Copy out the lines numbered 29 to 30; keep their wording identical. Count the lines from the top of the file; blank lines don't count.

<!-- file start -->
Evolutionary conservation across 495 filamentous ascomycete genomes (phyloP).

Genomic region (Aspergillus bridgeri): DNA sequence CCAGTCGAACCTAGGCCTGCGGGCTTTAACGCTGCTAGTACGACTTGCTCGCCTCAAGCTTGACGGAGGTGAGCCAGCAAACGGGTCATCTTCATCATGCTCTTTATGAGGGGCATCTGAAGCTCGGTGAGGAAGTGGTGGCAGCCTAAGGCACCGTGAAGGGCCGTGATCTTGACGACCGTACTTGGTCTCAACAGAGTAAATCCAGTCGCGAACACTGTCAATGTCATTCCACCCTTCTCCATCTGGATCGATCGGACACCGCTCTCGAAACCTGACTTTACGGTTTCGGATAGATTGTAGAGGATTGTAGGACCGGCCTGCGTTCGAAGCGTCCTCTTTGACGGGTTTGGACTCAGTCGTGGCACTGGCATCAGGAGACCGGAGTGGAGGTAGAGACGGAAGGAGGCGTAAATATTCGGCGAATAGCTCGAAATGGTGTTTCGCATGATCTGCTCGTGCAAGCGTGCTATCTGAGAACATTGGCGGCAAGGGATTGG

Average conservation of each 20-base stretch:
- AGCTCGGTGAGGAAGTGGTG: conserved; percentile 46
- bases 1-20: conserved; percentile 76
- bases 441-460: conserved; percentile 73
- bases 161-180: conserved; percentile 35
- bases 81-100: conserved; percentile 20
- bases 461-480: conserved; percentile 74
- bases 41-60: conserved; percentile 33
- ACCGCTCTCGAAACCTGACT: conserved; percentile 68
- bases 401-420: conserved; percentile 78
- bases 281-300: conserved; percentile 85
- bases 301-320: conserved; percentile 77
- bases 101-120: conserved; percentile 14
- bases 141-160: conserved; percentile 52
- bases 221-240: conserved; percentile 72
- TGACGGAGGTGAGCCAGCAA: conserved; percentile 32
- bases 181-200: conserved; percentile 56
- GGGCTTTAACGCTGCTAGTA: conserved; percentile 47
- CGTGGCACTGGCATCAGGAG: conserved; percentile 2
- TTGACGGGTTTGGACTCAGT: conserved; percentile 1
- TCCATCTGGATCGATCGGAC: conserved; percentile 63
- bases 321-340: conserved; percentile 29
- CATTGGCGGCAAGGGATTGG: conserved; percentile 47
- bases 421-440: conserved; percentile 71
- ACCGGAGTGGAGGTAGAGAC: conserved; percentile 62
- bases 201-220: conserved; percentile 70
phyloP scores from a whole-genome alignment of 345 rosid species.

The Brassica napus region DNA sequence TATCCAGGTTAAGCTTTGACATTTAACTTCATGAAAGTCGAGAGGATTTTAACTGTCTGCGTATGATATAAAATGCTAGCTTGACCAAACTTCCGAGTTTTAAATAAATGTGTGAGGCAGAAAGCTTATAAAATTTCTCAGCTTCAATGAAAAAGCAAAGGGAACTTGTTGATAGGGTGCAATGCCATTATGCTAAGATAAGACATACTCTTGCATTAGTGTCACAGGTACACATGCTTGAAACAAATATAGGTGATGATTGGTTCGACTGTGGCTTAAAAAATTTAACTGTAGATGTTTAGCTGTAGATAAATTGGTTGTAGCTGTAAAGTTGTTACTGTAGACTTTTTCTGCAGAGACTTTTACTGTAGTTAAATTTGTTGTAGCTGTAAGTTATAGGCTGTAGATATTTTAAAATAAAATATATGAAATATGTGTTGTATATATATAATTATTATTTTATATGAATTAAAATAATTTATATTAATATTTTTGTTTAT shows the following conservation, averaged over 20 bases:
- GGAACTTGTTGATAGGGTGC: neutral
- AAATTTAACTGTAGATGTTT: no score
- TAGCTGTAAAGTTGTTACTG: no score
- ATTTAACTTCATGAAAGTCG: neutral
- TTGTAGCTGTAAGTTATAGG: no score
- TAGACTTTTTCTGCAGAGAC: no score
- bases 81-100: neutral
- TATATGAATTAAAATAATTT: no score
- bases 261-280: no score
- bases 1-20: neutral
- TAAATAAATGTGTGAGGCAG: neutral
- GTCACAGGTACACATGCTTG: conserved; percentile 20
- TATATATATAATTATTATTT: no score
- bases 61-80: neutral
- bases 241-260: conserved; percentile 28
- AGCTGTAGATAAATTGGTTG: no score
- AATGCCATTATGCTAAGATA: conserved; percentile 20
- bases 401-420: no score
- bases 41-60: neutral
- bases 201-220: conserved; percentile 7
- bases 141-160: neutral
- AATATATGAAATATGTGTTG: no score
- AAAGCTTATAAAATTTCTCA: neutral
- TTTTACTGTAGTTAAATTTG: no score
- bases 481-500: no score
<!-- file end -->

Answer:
phyloP scores from a whole-genome alignment of 345 rosid species.

The Brassica napus region DNA sequence TATCCAGGTTAAGCTTTGACATTTAACTTCATGAAAGTCGAGAGGATTTTAACTGTCTGCGTATGATATAAAATGCTAGCTTGACCAAACTTCCGAGTTTTAAATAAATGTGTGAGGCAGAAAGCTTATAAAATTTCTCAGCTTCAATGAAAAAGCAAAGGGAACTTGTTGATAGGGTGCAATGCCATTATGCTAAGATAAGACATACTCTTGCATTAGTGTCACAGGTACACATGCTTGAAACAAATATAGGTGATGATTGGTTCGACTGTGGCTTAAAAAATTTAACTGTAGATGTTTAGCTGTAGATAAATTGGTTGTAGCTGTAAAGTTGTTACTGTAGACTTTTTCTGCAGAGACTTTTACTGTAGTTAAATTTGTTGTAGCTGTAAGTTATAGGCTGTAGATATTTTAAAATAAAATATATGAAATATGTGTTGTATATATATAATTATTATTTTATATGAATTAAAATAATTTATATTAATATTTTTGTTTAT shows the following conservation, averaged over 20 bases: